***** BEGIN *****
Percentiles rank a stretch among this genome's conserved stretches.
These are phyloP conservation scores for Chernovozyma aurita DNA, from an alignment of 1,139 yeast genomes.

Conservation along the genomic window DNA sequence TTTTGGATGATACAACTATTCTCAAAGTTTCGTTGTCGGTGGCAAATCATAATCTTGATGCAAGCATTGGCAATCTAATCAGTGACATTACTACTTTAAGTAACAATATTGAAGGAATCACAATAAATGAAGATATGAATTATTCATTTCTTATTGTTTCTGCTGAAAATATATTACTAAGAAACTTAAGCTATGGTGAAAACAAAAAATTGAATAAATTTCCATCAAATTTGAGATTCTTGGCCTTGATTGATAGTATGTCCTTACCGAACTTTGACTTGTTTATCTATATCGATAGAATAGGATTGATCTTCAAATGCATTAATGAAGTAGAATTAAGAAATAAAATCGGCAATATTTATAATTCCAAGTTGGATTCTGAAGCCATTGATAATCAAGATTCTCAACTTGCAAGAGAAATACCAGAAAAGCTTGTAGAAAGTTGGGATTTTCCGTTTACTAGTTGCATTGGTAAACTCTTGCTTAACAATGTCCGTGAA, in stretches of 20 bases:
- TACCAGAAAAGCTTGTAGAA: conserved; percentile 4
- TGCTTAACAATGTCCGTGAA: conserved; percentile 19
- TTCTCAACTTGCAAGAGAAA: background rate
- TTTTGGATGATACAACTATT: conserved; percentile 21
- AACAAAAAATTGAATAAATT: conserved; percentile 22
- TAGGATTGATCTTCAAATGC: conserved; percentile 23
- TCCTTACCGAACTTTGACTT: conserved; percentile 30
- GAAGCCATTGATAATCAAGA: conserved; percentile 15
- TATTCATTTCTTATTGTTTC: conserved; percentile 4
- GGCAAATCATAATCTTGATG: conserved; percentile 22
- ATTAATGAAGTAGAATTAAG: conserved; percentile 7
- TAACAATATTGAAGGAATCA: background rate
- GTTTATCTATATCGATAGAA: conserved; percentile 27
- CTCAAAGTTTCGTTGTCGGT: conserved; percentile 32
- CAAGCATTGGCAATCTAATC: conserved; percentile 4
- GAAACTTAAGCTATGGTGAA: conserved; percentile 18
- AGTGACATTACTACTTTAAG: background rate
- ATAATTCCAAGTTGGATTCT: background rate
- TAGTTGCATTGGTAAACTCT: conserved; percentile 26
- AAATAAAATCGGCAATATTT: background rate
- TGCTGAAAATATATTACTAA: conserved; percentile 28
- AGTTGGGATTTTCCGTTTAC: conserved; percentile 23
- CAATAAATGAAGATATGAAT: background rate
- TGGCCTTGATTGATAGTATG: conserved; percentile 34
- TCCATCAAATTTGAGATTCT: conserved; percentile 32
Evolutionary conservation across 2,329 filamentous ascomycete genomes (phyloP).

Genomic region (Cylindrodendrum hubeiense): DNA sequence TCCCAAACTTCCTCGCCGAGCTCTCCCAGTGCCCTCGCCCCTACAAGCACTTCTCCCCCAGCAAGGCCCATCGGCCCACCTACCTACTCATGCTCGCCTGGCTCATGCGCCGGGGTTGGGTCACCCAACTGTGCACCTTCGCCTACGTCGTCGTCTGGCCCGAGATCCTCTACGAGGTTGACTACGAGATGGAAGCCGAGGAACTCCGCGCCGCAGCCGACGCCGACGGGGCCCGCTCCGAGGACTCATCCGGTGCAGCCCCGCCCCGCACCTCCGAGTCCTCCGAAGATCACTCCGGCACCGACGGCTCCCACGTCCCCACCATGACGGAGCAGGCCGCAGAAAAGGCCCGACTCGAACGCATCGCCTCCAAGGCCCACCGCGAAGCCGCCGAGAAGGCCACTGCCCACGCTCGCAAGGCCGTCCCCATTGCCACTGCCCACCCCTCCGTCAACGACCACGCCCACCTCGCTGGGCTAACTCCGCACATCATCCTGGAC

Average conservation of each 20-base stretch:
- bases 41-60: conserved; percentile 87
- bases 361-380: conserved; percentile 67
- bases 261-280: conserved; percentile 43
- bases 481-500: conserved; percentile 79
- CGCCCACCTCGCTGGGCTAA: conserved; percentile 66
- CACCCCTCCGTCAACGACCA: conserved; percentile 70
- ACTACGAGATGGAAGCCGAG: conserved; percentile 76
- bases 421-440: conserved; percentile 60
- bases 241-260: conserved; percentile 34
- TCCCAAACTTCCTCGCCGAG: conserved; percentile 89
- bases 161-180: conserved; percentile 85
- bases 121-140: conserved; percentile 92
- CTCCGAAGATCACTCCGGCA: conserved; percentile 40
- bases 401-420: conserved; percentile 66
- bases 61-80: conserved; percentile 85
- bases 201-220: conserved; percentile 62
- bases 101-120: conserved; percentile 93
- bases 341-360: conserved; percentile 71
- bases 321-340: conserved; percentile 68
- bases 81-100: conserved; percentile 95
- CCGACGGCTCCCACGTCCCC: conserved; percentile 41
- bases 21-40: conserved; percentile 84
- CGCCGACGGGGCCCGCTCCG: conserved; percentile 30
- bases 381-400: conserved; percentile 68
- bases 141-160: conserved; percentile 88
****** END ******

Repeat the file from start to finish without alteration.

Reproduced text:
Percentiles rank a stretch among this genome's conserved stretches.
These are phyloP conservation scores for Chernovozyma aurita DNA, from an alignment of 1,139 yeast genomes.

Conservation along the genomic window DNA sequence TTTTGGATGATACAACTATTCTCAAAGTTTCGTTGTCGGTGGCAAATCATAATCTTGATGCAAGCATTGGCAATCTAATCAGTGACATTACTACTTTAAGTAACAATATTGAAGGAATCACAATAAATGAAGATATGAATTATTCATTTCTTATTGTTTCTGCTGAAAATATATTACTAAGAAACTTAAGCTATGGTGAAAACAAAAAATTGAATAAATTTCCATCAAATTTGAGATTCTTGGCCTTGATTGATAGTATGTCCTTACCGAACTTTGACTTGTTTATCTATATCGATAGAATAGGATTGATCTTCAAATGCATTAATGAAGTAGAATTAAGAAATAAAATCGGCAATATTTATAATTCCAAGTTGGATTCTGAAGCCATTGATAATCAAGATTCTCAACTTGCAAGAGAAATACCAGAAAAGCTTGTAGAAAGTTGGGATTTTCCGTTTACTAGTTGCATTGGTAAACTCTTGCTTAACAATGTCCGTGAA, in stretches of 20 bases:
- TACCAGAAAAGCTTGTAGAA: conserved; percentile 4
- TGCTTAACAATGTCCGTGAA: conserved; percentile 19
- TTCTCAACTTGCAAGAGAAA: background rate
- TTTTGGATGATACAACTATT: conserved; percentile 21
- AACAAAAAATTGAATAAATT: conserved; percentile 22
- TAGGATTGATCTTCAAATGC: conserved; percentile 23
- TCCTTACCGAACTTTGACTT: conserved; percentile 30
- GAAGCCATTGATAATCAAGA: conserved; percentile 15
- TATTCATTTCTTATTGTTTC: conserved; percentile 4
- GGCAAATCATAATCTTGATG: conserved; percentile 22
- ATTAATGAAGTAGAATTAAG: conserved; percentile 7
- TAACAATATTGAAGGAATCA: background rate
- GTTTATCTATATCGATAGAA: conserved; percentile 27
- CTCAAAGTTTCGTTGTCGGT: conserved; percentile 32
- CAAGCATTGGCAATCTAATC: conserved; percentile 4
- GAAACTTAAGCTATGGTGAA: conserved; percentile 18
- AGTGACATTACTACTTTAAG: background rate
- ATAATTCCAAGTTGGATTCT: background rate
- TAGTTGCATTGGTAAACTCT: conserved; percentile 26
- AAATAAAATCGGCAATATTT: background rate
- TGCTGAAAATATATTACTAA: conserved; percentile 28
- AGTTGGGATTTTCCGTTTAC: conserved; percentile 23
- CAATAAATGAAGATATGAAT: background rate
- TGGCCTTGATTGATAGTATG: conserved; percentile 34
- TCCATCAAATTTGAGATTCT: conserved; percentile 32
Evolutionary conservation across 2,329 filamentous ascomycete genomes (phyloP).

Genomic region (Cylindrodendrum hubeiense): DNA sequence TCCCAAACTTCCTCGCCGAGCTCTCCCAGTGCCCTCGCCCCTACAAGCACTTCTCCCCCAGCAAGGCCCATCGGCCCACCTACCTACTCATGCTCGCCTGGCTCATGCGCCGGGGTTGGGTCACCCAACTGTGCACCTTCGCCTACGTCGTCGTCTGGCCCGAGATCCTCTACGAGGTTGACTACGAGATGGAAGCCGAGGAACTCCGCGCCGCAGCCGACGCCGACGGGGCCCGCTCCGAGGACTCATCCGGTGCAGCCCCGCCCCGCACCTCCGAGTCCTCCGAAGATCACTCCGGCACCGACGGCTCCCACGTCCCCACCATGACGGAGCAGGCCGCAGAAAAGGCCCGACTCGAACGCATCGCCTCCAAGGCCCACCGCGAAGCCGCCGAGAAGGCCACTGCCCACGCTCGCAAGGCCGTCCCCATTGCCACTGCCCACCCCTCCGTCAACGACCACGCCCACCTCGCTGGGCTAACTCCGCACATCATCCTGGAC

Average conservation of each 20-base stretch:
- bases 41-60: conserved; percentile 87
- bases 361-380: conserved; percentile 67
- bases 261-280: conserved; percentile 43
- bases 481-500: conserved; percentile 79
- CGCCCACCTCGCTGGGCTAA: conserved; percentile 66
- CACCCCTCCGTCAACGACCA: conserved; percentile 70
- ACTACGAGATGGAAGCCGAG: conserved; percentile 76
- bases 421-440: conserved; percentile 60
- bases 241-260: conserved; percentile 34
- TCCCAAACTTCCTCGCCGAG: conserved; percentile 89
- bases 161-180: conserved; percentile 85
- bases 121-140: conserved; percentile 92
- CTCCGAAGATCACTCCGGCA: conserved; percentile 40
- bases 401-420: conserved; percentile 66
- bases 61-80: conserved; percentile 85
- bases 201-220: conserved; percentile 62
- bases 101-120: conserved; percentile 93
- bases 341-360: conserved; percentile 71
- bases 321-340: conserved; percentile 68
- bases 81-100: conserved; percentile 95
- CCGACGGCTCCCACGTCCCC: conserved; percentile 41
- bases 21-40: conserved; percentile 84
- CGCCGACGGGGCCCGCTCCG: conserved; percentile 30
- bases 381-400: conserved; percentile 68
- bases 141-160: conserved; percentile 88